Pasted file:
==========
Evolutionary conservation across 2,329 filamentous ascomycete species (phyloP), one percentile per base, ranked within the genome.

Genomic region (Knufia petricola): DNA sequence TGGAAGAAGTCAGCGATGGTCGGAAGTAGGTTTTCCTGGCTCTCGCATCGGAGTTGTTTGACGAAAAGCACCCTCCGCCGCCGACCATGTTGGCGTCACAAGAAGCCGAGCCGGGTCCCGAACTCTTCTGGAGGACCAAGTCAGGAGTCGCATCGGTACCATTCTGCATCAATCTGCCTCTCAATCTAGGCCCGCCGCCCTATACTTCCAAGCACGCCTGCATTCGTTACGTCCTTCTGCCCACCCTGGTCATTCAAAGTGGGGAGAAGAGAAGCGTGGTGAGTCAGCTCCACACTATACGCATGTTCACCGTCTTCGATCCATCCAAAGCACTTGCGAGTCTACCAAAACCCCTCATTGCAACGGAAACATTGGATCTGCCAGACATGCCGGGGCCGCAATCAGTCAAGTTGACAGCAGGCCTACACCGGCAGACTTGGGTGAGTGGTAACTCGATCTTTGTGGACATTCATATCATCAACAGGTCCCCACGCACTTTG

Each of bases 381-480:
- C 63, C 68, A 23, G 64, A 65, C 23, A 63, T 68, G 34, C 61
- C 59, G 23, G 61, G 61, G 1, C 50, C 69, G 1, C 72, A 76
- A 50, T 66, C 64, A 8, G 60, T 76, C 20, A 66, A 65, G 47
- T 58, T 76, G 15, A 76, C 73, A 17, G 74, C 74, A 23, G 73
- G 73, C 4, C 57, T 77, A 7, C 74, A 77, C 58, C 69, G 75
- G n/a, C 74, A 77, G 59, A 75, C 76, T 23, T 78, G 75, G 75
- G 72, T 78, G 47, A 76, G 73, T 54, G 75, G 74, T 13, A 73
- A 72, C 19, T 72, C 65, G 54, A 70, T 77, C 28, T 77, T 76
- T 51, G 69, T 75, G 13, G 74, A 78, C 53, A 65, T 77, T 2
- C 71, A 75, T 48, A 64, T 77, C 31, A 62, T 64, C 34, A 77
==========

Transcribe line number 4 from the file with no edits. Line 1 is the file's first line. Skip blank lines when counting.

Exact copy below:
- C 63, C 68, A 23, G 64, A 65, C 23, A 63, T 68, G 34, C 61